ESOP

An Employee Stock Ownership Plan (“ESOP”) allows the employer to pass all or a portion of the ownership of the company to the employees on a tax deferred basis.

The company will contribute either shares of stock in the company or cash to purchase shares of stock of the company to the plan. The company must be either a C Corporation or S Corporation for this plan type of plan to be available.

How does an ESOP work?

A current shareholder or the company will sell current shares of corporate stock, typically common stock, to the ESOP. If the plan does not have enough available cash to purchase the shares of stock for sale, the plan can borrow the money to purchase the shares of stock. This type of plan is called a leveraged ESOP.

Non-leverage ESOPs are the easiest plan to administer because the plan maintains enough cash to purchase the shares of stock available for purchase. Leverage ESOPs are more difficult to administer because the shares of stock are released based on the payments being received by the previous shareholder on the note between the previous shareholder and the ESOP.

In addition to the accounting of the purchased shares of stock and any dividends on that stock, the plan also is required obtain an independent value of the company stock each year. This share price is easily obtained for a company that is traded on the stock exchange. For a company that is not traded on the stock exchange, an independent appraisal of the company is required each year.

Although an ESOP can be very beneficial for a company and its employees, it does have many complexities.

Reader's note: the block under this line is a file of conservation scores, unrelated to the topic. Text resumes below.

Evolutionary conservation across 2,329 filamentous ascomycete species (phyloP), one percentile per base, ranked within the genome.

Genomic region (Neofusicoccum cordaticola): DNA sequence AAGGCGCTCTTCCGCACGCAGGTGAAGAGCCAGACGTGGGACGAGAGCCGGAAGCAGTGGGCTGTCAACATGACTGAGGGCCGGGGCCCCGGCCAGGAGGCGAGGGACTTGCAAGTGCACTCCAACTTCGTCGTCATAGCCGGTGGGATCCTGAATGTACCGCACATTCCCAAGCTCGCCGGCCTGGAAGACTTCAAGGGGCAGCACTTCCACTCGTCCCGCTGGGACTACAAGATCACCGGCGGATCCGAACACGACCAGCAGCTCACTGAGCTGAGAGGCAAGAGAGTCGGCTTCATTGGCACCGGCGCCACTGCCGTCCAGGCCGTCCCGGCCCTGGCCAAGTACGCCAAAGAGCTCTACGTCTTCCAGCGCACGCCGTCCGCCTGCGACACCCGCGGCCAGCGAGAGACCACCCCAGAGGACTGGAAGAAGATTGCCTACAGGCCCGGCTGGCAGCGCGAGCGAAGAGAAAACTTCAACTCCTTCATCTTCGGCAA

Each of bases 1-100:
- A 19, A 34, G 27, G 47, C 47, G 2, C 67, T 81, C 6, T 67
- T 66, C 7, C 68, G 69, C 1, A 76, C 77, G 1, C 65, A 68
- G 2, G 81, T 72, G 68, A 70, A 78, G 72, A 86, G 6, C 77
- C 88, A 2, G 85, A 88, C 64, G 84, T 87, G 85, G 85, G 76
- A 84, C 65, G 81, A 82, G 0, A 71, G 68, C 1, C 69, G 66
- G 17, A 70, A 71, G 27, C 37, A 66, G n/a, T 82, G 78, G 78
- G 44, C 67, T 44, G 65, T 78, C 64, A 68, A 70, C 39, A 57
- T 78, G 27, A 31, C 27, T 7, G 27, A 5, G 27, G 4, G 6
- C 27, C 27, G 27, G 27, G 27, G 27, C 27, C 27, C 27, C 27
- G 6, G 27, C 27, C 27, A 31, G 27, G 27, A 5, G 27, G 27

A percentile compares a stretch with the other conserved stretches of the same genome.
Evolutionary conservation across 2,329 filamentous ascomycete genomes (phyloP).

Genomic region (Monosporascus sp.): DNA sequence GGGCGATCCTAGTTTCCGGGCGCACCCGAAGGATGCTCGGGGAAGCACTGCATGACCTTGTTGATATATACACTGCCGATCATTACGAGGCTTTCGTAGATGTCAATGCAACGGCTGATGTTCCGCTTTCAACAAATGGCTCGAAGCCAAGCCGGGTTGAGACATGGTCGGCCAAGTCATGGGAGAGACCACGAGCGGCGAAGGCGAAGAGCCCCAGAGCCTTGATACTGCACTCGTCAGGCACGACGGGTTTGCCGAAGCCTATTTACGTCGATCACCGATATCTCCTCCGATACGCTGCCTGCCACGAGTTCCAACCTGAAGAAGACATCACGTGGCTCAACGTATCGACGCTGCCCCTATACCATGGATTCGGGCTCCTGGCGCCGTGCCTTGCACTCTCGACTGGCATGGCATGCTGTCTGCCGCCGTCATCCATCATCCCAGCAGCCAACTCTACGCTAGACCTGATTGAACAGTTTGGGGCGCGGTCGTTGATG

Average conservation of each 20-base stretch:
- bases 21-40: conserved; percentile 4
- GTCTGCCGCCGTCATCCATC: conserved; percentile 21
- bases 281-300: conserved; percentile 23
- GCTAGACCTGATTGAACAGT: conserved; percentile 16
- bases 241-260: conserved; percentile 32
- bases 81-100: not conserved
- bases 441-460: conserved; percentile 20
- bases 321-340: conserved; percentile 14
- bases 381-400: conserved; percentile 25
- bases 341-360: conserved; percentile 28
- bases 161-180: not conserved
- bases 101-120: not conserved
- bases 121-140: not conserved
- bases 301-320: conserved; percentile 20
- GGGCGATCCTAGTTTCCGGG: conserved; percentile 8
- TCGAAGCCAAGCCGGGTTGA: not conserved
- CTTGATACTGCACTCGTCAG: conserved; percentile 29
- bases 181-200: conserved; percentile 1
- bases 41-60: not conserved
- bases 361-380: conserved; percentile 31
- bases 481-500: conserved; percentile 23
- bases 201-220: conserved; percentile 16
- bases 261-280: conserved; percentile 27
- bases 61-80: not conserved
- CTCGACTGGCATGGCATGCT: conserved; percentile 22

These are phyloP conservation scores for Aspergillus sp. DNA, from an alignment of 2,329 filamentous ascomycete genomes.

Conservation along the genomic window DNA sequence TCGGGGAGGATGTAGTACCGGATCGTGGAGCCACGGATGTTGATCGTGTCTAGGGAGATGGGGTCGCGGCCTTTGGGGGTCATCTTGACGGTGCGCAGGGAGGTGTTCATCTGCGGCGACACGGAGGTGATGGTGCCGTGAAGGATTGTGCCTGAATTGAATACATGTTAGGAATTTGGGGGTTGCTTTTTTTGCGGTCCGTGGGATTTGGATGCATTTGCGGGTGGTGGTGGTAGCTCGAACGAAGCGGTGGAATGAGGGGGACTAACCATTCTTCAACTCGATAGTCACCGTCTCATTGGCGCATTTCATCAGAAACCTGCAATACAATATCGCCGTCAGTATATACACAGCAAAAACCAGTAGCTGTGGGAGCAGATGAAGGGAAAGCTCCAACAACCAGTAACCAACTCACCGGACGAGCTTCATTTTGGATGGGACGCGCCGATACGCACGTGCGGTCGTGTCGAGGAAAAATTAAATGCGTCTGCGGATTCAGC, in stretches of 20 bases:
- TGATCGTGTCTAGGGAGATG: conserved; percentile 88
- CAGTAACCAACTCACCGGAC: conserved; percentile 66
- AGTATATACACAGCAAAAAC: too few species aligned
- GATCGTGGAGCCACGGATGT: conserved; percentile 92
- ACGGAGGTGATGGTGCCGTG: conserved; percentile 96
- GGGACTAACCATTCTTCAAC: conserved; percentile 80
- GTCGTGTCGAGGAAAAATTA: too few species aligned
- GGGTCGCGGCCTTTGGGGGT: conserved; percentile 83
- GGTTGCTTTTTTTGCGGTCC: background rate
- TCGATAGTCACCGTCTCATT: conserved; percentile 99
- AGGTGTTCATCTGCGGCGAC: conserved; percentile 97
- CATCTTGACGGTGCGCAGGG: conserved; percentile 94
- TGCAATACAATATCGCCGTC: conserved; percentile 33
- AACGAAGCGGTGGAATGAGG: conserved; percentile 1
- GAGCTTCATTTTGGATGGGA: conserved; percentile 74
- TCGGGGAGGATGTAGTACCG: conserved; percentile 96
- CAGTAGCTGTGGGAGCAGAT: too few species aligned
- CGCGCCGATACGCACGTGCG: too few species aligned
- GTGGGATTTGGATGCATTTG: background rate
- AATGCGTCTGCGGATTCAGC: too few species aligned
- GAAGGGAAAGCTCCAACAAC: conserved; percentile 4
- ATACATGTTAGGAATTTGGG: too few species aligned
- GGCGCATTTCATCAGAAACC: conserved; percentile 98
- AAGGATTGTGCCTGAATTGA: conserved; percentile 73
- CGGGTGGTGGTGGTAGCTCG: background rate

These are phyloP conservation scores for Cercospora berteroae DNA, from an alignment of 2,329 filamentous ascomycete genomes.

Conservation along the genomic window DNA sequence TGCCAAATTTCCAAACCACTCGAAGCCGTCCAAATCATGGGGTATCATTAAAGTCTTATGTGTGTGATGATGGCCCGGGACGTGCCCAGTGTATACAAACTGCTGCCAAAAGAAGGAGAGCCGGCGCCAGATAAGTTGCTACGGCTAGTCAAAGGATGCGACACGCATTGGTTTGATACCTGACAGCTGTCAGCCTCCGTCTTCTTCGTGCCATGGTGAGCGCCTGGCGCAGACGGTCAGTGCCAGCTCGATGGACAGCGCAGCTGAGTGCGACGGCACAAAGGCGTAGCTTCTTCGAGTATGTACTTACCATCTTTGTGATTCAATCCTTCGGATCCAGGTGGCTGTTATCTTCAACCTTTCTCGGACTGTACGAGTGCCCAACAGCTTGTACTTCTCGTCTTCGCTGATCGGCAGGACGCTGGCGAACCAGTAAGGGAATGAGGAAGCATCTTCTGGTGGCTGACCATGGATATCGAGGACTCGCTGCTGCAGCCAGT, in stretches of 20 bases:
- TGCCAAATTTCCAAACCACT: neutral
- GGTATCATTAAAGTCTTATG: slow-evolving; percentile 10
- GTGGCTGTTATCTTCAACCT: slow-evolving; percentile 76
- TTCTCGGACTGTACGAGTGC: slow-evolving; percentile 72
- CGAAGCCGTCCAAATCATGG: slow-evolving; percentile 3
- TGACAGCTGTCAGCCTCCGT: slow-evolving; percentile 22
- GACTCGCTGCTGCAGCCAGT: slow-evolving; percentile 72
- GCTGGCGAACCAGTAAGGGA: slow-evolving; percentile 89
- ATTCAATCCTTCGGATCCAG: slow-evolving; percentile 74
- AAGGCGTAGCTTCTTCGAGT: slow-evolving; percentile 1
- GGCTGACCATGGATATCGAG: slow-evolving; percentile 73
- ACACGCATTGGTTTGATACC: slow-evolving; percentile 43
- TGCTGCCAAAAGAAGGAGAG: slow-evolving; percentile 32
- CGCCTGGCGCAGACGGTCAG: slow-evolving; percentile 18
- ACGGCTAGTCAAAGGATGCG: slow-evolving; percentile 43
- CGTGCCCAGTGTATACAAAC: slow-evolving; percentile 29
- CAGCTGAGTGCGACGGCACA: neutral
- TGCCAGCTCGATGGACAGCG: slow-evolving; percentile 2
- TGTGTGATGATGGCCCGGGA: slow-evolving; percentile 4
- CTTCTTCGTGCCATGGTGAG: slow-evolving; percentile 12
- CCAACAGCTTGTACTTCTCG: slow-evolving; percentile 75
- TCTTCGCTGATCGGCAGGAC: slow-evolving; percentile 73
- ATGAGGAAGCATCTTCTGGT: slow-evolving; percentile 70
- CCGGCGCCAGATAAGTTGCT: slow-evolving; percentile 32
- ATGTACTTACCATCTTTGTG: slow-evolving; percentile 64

How much can an employer contribute to an ESOP?

An employer is allowed to contribute the greater of the amount required to satisfy the current loan payments on a leveraged ESOP or 25 percent of the total eligible compensation for the plan. These contributions must be contributed no later than the due date of the company’s tax return including extensions. Any contributions made to the plan will be allocated to the employees’ accounts on a pro rata method and the contributions will grow tax deferred until the employee receives a distribution from the plan.

How does an employee receive their money from the plan?

Employees can receive a distribution from the plan in a number of ways. Funds can be received via plan loans, hardship distributions, in-service distributions, required minimum distributions or distributions due to termination or retirement. Of course, the preferred distribution would be due to retirement. The provisions of the plan set forth by the employer will explain the options for receiving a distribution from the plan.

What is required to administer an ESOP?

An ESOP is required to have a written plan document. This document is drafted by your third party administrator or attorney and executed by the company. In addition to the plan document, the plan is required to file a Form 5500 electronically each year with the Department of Labor. If the plan has participants in excess of 100, then the plan is required to be audited by an independent auditor. The report provided to the plan by the independent auditor must be included with the Form 5500 filing.

What are the first steps to getting an ESOP started?

If you are interested in exploring an ESOP, please contact Resource Benefits Administrators at (254) 776-6214 or (512) 342-1652 and a representative will assist you with your questions and the procedures needed to get your plan established.

3415 Greystone Drive, Suite 205
Austin, Texas 78731
(512) 342-1652
5400 Bosque Blvd, Suite 500
Waco, Texas 76710
(254) 776-6214

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